On September 18, 2019, the Presidency of the European Council published its proposed amendments to the Proposal for a Regulation Concerning the Respect for Private Life and the Protection of Personal Data in Electronic Communications (the “Draft ePrivacy Regulation”). The Draft ePrivacy Regulation will replace the ePrivacy Directive and will complete the EU’s framework for data protection and confidentiality of electronic communications.
On September 9, 2019, the Dutch Data Protection Authority (Autoriteit Persoonsgegevens, the “Dutch DPA”) published a report on the privacy complaints it received between January 2019 and June 2019 (the “Report”).
Ecuador is seeking to pass a data protection bill in the wake of a massive data breach that resulted in the personal data of up to 20 million people being made available online. According to reports, the bill draws on the EU General Data Protection Regulation (“GDPR”) in certain ways—for example, as relates to international data transfers—but diverges in other respects. The data protection bill headed to Ecuador’s national assembly today.
On September 10, 2019, the French data protection authority (the “CNIL”) updated its existing set of questions and answers (“FAQs”) on the impact of a no-deal Brexit on data transfers from the EU to the UK and how controllers should prepare.
California marked the end of the 2019 legislative session this past Friday, September 13, by passing five out of six pending bills to amend the California Consumer Privacy Act of 2018 (“CCPA”). The bills – AB-25, AB-874, AB-1146, AB-1355 and AB-1564 – now head to California Governor Newsom’s desk for signature, which must occur by October 13 for the bills to be signed into law. The only pending bill not to pass was AB-846, which would have addressed the law’s application to customer loyalty programs; it was ordered to the inactive file at the request of Senator Jackson.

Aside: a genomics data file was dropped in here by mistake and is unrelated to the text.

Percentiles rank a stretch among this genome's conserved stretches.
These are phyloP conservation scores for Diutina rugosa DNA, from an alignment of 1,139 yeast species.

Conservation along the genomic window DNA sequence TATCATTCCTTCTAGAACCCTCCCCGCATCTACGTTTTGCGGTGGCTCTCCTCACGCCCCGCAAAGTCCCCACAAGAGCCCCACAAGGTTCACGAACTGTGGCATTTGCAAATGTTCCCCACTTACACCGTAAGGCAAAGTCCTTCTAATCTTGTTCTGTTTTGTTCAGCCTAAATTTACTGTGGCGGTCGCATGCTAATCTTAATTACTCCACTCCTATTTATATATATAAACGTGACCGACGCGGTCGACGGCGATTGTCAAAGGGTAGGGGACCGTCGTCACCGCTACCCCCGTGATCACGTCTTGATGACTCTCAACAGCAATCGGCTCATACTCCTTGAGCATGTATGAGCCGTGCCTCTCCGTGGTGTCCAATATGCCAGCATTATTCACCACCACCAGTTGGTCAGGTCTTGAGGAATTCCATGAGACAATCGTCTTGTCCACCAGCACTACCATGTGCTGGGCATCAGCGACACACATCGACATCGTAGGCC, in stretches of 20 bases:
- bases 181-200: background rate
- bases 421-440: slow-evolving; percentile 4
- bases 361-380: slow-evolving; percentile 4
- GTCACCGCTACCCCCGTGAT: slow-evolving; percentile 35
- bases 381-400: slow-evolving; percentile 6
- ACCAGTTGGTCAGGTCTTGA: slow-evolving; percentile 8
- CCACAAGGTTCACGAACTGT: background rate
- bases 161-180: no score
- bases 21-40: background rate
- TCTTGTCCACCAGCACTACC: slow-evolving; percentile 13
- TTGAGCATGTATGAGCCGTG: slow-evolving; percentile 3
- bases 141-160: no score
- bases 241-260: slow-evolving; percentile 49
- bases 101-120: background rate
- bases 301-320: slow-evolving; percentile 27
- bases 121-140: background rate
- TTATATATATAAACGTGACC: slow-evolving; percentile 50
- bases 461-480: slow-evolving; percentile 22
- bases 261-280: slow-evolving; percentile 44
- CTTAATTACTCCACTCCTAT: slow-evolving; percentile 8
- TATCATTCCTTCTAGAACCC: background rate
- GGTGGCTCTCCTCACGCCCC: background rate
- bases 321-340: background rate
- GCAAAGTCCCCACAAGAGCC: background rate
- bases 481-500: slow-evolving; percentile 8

There are six bills pending before the California legislature that would amend the California Consumer Privacy Act of 2018 (“CCPA”). These bills could significantly alter the law’s application and associated compliance obligations, including with respect to HR data, B2B customer data, loyalty programs and the definition of “personal information.” As of September 12, three bills have passed out of the California Senate and are pending before the Assembly for a concurring vote: AB 874, AB 1146 and AB 1564. The California legislature must vote on all pending CCPA amendment bills no later than this Friday, September 13, after which California Governor Newsom will have until October 13 to sign the bills into law.
Please access our CCPA Amendment Bill Tracker for the most recent updates on each of the pending amendment bills.
On September 6, 2019, the National Institute of Standards and Technology (“NIST”) released a preliminary draft of its Privacy Framework: A Tool for Improving Privacy Through Enterprise Risk Management (“Privacy Framework”).
The Cayman Islands Data Protection Law, 2017 (“DPL”), which was published in June 2017, will go into force on September 30, 2019. The DPL includes requirements for the protection of personal data and is centered upon eight data protection principles. According to the newly minted Cayman Islands data protection authority, the DPL aligns the Cayman Islands with other major jurisdictions around the world. It includes many concepts that exist in other comprehensive data protection laws, such as the EU General Data Protection Regulation. For example, the DPL includes personal data processing limitations, individual data subject rights, data breach notification obligations and cross-border transfer restrictions.
On September 4, 2019, the High Court of England and Wales dismissed a challenge to South Wales Police’s use of Automated Facial Recognition technology (“AFR”). The Court determined that the police’s use of AFR had been necessary and proportionate to achieve their statutory obligations.
The Centre for Information Policy Leadership (“CIPL”) at Hunton Andrews Kurth LLP is pleased to announce Matthew Starr and Giovanna Carloni have joined CIPL, adding to its expertise in global privacy and data protection policy.